The Science of Breakable Things
March 6, 2018
The Science of Breakable Things is going to be one of my very favorite middle grade novels of 2018. I’m already confident about that. The story is fantastic and realistic and heartwarming and heartbreaking all rolled together. It follows Natalie, a 7th grader, whose botanist mom is suffering from severe depression. Natalie struggles to understand what this actually means and teeters on thinking her mom just doesn’t care about her anymore. Natalie’s best friend is Twig and together with Dari, a sweet, nerdy boy from their science class, they enter an egg drop competition. All the pieces fit in the story — the brokenness of Natalie’s mom, the broken pieces of so many eggs, the heart-wrenching experience of not being understood, and the human need for best friends who really “get” you. It all comes together beautifully in this story. Natalie and Twig have such a quirky (but realistic) middle school friendship. I couldn’t help but love them both:
I forced myself to speak before the words got all gunked up in my throat. “My mom’s depressed,” I explained to Twig. The word depressed felt funny coming out of my mouth. I’d never said it before, and saying it made the whole problem sound too simple. I felt Twig stiffen for a few moments, trying to figure out what to say, and I worried I’d said too much truth–that I’d scared her away. But then she softened and said, “That’s why you’ve been sad.” I hadn’t realized until then just how sad I was, and hearing her say it cracked something open inside me and I started to cry. “I’m sorry,” I said, even though I wasn’t sure why I was apologizing. Twig didn’t respond, just kept cracking invisible eggs over my head and running streams of fingertip yolk through my hair.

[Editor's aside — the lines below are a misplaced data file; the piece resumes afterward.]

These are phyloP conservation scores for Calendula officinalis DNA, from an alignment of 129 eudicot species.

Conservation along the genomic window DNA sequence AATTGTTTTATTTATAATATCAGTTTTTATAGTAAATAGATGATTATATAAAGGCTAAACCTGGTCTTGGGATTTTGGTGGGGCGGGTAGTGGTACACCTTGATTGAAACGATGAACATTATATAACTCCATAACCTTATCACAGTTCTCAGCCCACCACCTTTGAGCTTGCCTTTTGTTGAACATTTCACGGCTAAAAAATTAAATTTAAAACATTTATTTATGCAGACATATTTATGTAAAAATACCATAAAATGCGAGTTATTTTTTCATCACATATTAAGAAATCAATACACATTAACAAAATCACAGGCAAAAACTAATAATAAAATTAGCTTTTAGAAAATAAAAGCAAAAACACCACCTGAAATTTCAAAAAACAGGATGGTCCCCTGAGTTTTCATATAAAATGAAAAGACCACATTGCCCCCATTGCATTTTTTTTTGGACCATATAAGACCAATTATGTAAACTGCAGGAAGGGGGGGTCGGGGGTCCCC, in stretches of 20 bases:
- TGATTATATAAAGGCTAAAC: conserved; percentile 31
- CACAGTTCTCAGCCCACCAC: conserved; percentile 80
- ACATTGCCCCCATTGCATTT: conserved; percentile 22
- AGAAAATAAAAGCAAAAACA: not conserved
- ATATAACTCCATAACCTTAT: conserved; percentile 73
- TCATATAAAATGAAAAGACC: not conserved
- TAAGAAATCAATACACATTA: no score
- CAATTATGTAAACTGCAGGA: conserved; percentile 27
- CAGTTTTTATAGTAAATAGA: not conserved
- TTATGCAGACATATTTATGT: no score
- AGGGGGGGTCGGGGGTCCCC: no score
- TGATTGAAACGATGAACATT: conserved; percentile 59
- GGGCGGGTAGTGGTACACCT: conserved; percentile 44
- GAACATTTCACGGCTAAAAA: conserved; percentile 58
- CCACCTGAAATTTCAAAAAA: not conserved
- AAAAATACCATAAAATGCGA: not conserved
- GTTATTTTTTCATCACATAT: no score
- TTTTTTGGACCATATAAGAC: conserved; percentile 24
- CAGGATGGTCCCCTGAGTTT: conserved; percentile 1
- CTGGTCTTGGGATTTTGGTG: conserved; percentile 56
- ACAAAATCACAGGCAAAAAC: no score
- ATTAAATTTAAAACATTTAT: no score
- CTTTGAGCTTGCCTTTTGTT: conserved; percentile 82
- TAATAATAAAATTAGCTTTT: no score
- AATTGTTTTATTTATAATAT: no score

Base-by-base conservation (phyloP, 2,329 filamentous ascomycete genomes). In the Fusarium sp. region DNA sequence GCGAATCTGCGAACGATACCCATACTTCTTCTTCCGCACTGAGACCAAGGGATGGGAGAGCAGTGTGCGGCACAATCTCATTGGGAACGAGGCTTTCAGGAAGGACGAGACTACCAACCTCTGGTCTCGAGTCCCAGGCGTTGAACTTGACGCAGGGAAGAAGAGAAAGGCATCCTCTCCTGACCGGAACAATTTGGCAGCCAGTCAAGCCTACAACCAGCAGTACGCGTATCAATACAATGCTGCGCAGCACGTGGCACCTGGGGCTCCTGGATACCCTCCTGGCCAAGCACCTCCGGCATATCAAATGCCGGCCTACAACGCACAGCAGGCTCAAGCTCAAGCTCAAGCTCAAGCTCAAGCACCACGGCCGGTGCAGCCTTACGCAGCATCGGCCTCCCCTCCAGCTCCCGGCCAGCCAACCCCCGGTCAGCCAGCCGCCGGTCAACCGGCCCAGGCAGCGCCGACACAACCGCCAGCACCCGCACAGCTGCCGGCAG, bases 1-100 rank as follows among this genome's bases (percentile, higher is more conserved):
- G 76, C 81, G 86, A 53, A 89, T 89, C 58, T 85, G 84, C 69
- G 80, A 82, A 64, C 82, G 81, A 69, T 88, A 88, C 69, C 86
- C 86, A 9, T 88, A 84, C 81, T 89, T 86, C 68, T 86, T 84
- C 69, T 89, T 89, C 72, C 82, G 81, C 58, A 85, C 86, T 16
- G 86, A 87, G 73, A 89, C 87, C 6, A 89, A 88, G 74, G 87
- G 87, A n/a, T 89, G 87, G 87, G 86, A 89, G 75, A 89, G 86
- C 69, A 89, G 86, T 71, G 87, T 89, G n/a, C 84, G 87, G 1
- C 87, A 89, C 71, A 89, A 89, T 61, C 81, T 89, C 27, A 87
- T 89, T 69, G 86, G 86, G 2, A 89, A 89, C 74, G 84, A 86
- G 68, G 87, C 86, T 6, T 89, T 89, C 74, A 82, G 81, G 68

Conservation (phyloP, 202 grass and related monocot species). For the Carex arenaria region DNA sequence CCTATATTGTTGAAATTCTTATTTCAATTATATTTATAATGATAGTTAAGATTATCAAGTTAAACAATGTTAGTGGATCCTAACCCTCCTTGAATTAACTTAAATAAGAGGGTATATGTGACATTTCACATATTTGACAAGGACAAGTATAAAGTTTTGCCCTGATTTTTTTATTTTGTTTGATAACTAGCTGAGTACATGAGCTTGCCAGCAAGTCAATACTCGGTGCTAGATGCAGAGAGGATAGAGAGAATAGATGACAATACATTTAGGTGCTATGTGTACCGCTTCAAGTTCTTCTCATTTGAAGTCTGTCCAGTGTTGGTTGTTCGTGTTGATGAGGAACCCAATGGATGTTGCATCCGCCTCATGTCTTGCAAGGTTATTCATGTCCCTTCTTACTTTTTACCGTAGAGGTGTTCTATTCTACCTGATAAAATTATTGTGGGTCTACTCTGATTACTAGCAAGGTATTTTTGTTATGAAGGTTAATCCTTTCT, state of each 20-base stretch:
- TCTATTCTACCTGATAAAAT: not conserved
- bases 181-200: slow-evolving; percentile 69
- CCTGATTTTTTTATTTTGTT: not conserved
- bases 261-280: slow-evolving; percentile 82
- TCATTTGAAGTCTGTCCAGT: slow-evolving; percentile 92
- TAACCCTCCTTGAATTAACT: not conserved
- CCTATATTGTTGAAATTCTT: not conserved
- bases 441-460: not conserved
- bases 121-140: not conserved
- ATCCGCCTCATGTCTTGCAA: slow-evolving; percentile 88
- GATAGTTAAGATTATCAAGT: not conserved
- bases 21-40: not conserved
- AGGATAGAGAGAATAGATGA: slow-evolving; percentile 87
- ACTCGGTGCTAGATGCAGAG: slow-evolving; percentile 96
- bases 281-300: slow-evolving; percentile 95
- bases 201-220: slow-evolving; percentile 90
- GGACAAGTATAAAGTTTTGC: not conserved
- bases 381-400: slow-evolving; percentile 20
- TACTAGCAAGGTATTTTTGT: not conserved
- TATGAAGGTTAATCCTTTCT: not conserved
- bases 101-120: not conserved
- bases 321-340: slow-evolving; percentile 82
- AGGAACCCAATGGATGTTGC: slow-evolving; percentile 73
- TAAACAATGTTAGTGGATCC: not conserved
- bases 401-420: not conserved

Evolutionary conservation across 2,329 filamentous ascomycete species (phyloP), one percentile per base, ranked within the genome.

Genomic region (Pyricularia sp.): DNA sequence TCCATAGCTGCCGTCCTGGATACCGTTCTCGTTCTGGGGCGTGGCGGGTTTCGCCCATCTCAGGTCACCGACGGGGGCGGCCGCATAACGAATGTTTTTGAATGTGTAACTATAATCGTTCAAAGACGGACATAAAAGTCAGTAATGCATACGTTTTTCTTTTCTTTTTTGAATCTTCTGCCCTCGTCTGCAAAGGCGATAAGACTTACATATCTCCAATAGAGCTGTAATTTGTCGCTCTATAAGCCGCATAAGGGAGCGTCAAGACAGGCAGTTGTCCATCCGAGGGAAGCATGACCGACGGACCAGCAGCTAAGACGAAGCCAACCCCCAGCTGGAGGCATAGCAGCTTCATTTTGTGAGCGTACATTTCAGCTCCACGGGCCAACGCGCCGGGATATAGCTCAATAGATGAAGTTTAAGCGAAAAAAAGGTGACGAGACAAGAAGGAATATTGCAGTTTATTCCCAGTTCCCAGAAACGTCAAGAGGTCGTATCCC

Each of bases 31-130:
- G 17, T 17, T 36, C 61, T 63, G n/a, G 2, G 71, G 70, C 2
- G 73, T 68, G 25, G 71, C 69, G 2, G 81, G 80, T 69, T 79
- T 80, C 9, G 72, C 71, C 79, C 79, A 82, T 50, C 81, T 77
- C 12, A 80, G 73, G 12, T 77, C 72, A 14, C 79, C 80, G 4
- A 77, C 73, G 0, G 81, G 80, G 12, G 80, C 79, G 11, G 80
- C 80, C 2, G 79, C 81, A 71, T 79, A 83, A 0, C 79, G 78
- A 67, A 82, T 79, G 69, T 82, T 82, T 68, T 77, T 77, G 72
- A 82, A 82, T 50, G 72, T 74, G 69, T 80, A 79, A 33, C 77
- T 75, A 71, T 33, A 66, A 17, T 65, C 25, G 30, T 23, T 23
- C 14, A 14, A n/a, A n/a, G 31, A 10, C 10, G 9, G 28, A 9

^^Just typing this review makes me want to read it all over again. And I typically don’t re-read books. As I disappeared into the story, I was 12-year-old me again—laughing aloud and sobbing tears. So yeah, Tae Keller has dazzled me in one of my very favorite genres. I seriously can’t believe this is her debut novel. More please, Tae!!
I’ve read some great picture books this week, but I am really excited about this one. Shane Burcaw has spinal muscular atrophy. He has become a speaker and author, making it his mission to help bridge the gap between the average able-bodied person and those who are physically disabled. On his website Laughing At My Nightmare, he says, “I’m 25 years old, and I have a disease called Spinal Muscular Atrophy that will eventually kill me.” On his website, he promotes humor and positivity, but he is also very honest about the types of daily frustrations he faces. In this book, he uses text and photographs to answer a variety of common questions, sharing how his life is similar and different from most people:
This book is important because it’s natural for kids to have questions about other people who look or act differently. However, very few feel confident enough to walk up and attempt to get to know them. Burcaw makes it evident that he’s just another human being in need of friendship and respect.
To Be Read:
These are two books I’d love to finish this week. Anything else I finish will just be icing on the cake. What are YOU reading?